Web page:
Wild Horse Catching

During the early years of the twentieth century, the increasing number of farms and ranches in Western Canada sparked a demand for horses. For many young cowboys, the wild horses found in the remote areas of the Interior looked like easy money during slack time at the ranches. The horses were considered fair game; as long as they did not carry anyone’s brand, they were “slick ears,” a name that more properly referred to calves with no earmark or brand. However, it was not a task for an amateur. Catching wild horses in the rough backcountry required a sure-footed saddle horse, knowledge of the terrain, and a combination of determination and luck.

A photograph of a corral for wild horses west of 100 Mile House. Click to enlarge,
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Wild horse corral west of 100 Mile House. C541 - Courtesy Historic O'Keefe Ranch.

The accepted time for wild horse round-ups was just after the snow had melted in the spring, before the tough little animals recovered the strength they had lost during the winter from pawing through the snow for feed. The drive began at daybreak when the horses were in the open. During daylight hours, the animals usually sought protection in the timber to avoid flies and predators. A large group of cowboys, mounted on sure-footed cow ponies that had been well fed all winter, would surround one of the small open valleys where the horses were feeding. This had to be done with the utmost caution, as the mere breaking of a branch would send the spooky horses into the timber where it was impossible to move them. While the main group of men appeared at one end of the valley, other cowboys were placed at the heads of trails into the timber to turn the horses back into the open valley bottom. Then the chase would begin. Everyone would ride at a full gallop as the wild horses were headed into an open area where they could be surrounded and held until they settled down enough to manage. The whole herd was driven towards a huge log corral where they could be sorted out. The branded horses were either taken away by their owners or turned out to range again. The “slick ears” were held for breaking or driven to stockyards where they could be shipped to buyers.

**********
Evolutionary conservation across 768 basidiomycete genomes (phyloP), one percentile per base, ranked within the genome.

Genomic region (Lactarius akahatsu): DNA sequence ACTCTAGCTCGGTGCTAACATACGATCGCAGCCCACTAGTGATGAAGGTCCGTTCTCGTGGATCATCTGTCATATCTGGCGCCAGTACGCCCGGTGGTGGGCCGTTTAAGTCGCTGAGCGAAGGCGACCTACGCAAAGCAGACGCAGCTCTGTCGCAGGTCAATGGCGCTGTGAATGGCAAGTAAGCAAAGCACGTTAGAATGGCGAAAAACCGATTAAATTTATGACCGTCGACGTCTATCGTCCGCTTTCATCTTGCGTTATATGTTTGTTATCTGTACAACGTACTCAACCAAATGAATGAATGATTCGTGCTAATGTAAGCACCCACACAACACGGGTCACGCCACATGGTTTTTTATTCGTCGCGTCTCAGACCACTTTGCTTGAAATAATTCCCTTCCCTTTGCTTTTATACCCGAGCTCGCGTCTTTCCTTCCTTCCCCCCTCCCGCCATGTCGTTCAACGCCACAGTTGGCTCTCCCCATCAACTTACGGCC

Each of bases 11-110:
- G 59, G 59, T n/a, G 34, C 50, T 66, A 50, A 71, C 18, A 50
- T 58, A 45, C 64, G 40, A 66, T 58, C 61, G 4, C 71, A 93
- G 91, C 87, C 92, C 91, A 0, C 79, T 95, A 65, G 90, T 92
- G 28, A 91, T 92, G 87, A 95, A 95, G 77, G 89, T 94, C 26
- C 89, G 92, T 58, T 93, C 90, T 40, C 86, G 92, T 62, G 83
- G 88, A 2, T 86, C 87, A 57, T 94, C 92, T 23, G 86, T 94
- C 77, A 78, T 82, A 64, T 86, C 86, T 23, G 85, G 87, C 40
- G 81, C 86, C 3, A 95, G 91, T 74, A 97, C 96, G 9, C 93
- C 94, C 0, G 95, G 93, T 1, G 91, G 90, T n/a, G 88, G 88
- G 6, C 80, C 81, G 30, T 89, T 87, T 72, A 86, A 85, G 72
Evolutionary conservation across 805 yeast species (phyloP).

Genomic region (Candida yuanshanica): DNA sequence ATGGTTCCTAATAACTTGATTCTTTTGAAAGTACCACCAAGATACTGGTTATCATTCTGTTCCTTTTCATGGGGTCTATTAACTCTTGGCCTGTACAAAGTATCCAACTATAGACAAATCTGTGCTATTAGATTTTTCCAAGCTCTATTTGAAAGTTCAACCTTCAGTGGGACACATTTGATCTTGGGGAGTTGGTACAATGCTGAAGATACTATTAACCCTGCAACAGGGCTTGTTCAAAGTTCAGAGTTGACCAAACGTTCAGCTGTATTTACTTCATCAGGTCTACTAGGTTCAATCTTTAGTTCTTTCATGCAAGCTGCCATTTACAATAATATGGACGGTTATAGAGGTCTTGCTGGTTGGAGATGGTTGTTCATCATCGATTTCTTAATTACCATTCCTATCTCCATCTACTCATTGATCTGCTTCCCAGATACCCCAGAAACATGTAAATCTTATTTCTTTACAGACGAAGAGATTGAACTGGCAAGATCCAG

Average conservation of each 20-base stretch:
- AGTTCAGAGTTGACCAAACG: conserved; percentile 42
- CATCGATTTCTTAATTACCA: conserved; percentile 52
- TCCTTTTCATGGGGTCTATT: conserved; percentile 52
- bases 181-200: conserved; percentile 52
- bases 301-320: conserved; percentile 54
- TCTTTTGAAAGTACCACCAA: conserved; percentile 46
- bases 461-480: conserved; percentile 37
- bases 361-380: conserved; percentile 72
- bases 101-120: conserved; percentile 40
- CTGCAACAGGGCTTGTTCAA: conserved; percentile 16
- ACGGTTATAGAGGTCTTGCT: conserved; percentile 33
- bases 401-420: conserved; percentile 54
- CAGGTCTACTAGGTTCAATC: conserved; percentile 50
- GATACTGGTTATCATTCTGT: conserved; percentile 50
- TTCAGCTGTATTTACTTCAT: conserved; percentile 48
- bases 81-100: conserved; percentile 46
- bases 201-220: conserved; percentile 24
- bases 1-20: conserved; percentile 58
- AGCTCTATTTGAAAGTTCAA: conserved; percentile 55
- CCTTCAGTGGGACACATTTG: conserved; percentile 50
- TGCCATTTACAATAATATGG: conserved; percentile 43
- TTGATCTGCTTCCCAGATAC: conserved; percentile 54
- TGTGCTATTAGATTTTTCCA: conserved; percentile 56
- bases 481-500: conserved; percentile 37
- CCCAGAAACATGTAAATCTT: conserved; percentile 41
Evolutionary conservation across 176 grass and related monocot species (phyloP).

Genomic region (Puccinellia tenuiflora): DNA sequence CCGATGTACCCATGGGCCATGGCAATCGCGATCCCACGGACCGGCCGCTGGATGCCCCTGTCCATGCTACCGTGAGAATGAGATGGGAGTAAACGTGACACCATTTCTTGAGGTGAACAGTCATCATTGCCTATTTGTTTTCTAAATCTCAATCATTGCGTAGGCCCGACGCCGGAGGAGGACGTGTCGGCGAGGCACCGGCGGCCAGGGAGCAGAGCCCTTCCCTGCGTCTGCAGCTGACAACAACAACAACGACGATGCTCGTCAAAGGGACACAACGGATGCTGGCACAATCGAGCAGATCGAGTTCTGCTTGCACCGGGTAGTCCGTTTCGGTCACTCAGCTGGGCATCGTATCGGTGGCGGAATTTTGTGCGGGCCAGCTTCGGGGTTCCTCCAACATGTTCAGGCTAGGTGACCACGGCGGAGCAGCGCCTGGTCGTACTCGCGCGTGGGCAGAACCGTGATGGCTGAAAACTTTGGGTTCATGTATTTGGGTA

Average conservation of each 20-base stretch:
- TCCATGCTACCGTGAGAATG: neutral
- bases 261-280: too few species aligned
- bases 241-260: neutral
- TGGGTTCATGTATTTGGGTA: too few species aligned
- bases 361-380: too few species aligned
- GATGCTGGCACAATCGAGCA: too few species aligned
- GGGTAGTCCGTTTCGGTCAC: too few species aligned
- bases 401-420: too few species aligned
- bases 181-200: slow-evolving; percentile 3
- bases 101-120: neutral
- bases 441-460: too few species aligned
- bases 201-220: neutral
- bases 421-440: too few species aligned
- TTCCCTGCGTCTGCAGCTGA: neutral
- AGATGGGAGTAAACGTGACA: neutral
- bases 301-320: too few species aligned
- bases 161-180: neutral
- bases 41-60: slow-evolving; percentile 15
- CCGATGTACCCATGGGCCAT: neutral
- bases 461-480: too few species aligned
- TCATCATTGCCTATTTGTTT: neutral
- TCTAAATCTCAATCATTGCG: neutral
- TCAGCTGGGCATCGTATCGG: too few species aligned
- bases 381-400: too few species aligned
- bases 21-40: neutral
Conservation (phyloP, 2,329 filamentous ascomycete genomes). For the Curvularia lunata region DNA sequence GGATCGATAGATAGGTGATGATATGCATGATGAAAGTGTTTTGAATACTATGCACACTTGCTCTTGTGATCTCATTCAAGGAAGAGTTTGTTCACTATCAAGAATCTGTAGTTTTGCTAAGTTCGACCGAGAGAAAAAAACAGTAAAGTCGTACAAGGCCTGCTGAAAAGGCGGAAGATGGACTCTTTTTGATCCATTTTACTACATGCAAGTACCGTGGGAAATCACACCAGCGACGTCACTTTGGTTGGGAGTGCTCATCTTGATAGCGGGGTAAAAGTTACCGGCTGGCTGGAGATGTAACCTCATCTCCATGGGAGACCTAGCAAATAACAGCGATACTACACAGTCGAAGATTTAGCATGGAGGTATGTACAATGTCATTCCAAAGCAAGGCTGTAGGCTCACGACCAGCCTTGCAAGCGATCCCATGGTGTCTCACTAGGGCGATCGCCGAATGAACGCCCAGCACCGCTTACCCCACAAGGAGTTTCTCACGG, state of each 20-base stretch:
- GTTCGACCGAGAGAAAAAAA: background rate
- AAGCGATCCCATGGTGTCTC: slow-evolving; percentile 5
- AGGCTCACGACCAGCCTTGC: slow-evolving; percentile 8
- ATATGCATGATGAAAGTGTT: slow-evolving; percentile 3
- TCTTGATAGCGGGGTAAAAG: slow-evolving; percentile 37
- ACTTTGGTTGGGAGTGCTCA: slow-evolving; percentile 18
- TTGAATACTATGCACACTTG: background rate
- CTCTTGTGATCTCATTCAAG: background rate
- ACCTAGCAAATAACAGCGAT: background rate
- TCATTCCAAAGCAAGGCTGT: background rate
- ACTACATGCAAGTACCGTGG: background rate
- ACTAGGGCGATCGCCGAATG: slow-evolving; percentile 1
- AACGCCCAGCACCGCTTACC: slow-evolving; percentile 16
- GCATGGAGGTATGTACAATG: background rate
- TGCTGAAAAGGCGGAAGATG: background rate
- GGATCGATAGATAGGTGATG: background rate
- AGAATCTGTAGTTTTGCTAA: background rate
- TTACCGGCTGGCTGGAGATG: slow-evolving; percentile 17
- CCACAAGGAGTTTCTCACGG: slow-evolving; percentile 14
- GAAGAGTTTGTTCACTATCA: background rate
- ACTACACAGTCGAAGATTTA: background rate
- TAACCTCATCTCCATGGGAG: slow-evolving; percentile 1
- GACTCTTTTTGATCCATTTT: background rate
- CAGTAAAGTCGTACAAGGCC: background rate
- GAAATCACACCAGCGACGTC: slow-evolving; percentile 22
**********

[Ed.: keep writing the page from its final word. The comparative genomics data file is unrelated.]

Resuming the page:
Media Files

V1999:10/001.04 – A trip through the range lands of British Columbia – 1930? “Ponies”
Old black and white silent movie showing horses on an Interior BC range.

A flash player with a video showing Old black and white silent movie showing horses on an Interior BC range.

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V1995:1/006.002 – Flying U Ranch “Wild horses”
1930s black and white silent footage of wild horses at the Flying U Ranch at Green Lake (near 70 Mile House, B.C.).

A flash player with a video showing 1930s black and white silent footage of wild horses at the Flying U Ranch at Green Lake (near 70 Mile House, B.C.).

You need the Adobe Flash Player to view the above video. You can get it by clicking here.